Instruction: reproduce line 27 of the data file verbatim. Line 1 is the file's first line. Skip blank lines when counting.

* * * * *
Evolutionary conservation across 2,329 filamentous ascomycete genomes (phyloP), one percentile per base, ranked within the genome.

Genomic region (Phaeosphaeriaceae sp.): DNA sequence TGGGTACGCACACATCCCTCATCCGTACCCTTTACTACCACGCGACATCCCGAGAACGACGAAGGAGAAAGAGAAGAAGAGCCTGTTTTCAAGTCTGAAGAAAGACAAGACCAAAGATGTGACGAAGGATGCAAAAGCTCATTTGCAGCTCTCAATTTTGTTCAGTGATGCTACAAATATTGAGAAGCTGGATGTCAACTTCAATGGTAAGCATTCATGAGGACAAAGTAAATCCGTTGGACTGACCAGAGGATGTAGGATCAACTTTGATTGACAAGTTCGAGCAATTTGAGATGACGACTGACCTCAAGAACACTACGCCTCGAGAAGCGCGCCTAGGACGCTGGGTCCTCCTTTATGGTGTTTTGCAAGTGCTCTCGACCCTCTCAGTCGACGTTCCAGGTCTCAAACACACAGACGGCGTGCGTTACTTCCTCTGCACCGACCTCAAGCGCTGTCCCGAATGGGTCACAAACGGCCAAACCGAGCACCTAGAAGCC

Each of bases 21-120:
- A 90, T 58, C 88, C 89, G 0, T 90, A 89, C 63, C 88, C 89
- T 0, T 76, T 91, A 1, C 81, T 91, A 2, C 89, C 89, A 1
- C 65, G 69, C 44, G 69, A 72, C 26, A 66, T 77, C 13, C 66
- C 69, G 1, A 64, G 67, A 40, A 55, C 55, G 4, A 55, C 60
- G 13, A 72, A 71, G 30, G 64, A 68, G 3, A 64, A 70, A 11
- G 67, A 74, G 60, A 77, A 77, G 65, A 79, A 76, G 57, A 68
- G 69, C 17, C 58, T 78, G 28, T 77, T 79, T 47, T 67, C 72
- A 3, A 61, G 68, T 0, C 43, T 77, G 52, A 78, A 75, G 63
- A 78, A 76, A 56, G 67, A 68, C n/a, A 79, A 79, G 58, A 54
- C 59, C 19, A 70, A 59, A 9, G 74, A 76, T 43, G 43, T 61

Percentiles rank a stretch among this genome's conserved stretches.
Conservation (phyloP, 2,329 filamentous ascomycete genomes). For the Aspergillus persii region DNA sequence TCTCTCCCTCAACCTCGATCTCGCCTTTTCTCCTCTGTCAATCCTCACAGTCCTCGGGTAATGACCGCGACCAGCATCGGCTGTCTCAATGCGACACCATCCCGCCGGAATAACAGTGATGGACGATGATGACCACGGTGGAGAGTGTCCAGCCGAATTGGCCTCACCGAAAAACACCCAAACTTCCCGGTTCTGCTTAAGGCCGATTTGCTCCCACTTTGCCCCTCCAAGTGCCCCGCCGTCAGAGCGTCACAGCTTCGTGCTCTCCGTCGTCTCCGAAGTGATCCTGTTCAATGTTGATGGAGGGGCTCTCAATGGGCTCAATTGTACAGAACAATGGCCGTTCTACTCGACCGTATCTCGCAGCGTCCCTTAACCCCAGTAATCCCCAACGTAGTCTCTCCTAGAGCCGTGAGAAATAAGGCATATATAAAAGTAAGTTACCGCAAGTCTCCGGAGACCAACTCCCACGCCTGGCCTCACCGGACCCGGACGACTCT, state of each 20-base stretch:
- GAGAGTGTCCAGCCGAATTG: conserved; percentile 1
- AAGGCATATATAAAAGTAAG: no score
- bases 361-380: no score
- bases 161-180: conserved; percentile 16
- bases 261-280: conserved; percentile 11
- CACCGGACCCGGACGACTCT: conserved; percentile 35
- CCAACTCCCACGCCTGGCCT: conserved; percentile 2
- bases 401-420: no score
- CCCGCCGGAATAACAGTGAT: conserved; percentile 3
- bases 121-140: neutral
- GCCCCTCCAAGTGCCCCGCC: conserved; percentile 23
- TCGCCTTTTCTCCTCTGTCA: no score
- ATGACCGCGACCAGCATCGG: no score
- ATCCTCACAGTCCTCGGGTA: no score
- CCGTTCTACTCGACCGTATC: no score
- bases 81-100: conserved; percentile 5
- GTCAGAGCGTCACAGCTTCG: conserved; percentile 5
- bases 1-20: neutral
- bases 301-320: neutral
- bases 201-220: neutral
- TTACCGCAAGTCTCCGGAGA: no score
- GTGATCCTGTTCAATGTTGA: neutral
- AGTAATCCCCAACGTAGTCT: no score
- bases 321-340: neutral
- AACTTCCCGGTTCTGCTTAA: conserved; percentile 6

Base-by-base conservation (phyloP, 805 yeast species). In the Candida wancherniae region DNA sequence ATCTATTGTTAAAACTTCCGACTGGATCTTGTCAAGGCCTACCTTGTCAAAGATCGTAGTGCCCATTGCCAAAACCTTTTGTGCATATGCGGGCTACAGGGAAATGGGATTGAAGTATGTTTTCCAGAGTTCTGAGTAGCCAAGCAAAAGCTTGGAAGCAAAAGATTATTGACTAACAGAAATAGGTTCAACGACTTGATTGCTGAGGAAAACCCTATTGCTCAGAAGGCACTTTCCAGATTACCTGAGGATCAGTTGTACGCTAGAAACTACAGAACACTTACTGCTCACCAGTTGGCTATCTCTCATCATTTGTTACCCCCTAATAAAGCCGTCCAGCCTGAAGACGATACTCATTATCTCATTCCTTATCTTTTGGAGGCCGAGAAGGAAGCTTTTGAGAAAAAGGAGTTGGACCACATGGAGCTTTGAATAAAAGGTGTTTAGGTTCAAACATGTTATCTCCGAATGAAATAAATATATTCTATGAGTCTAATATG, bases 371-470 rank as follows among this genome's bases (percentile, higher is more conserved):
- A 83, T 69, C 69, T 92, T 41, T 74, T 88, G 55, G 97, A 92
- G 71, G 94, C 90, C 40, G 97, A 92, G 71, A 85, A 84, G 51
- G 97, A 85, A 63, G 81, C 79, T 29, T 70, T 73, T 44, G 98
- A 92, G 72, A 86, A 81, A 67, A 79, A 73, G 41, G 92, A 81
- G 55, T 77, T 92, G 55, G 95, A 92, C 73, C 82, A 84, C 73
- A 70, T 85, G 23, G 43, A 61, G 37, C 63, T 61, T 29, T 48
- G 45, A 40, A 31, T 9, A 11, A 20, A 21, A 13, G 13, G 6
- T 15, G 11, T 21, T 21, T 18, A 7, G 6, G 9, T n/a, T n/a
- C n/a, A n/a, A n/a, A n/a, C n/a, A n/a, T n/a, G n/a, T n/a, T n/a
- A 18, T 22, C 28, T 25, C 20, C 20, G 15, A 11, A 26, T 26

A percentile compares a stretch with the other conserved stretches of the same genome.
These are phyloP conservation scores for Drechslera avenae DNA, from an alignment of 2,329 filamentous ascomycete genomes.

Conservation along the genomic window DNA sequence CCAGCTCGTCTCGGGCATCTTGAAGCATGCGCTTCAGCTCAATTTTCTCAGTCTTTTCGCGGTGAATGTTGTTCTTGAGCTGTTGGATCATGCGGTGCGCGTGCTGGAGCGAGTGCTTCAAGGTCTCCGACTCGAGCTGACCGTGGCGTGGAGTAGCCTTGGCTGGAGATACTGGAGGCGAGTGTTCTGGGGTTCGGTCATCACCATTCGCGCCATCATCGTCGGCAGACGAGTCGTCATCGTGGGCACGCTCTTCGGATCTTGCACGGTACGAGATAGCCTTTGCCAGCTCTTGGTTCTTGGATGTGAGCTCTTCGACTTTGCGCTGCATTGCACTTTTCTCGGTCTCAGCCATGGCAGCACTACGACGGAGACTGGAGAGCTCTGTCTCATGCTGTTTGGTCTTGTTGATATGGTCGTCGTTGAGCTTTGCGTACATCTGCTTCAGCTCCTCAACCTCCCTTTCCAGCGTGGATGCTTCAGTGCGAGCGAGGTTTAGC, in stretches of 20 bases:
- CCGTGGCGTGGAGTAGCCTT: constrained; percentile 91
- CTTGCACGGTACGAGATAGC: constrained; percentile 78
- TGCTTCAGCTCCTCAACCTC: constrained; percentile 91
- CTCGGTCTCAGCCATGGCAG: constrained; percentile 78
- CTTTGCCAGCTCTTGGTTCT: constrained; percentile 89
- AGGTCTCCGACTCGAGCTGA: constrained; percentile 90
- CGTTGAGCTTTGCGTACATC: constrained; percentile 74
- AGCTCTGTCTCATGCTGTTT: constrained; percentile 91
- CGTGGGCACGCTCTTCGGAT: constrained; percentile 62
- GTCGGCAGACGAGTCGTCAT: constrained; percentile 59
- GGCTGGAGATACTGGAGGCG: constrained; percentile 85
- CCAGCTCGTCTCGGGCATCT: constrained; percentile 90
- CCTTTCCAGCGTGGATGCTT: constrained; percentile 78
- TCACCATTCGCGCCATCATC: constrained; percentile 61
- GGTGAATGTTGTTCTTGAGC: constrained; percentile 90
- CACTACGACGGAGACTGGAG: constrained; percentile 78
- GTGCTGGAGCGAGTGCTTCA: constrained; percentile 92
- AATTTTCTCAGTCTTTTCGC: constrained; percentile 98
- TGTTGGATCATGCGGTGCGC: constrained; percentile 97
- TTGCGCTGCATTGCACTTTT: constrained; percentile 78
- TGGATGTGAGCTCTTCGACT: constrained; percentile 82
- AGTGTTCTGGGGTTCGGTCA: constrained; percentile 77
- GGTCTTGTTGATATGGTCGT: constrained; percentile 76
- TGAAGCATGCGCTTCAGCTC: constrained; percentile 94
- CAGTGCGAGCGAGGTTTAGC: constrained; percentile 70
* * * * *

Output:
- TCGCCTTTTCTCCTCTGTCA: no score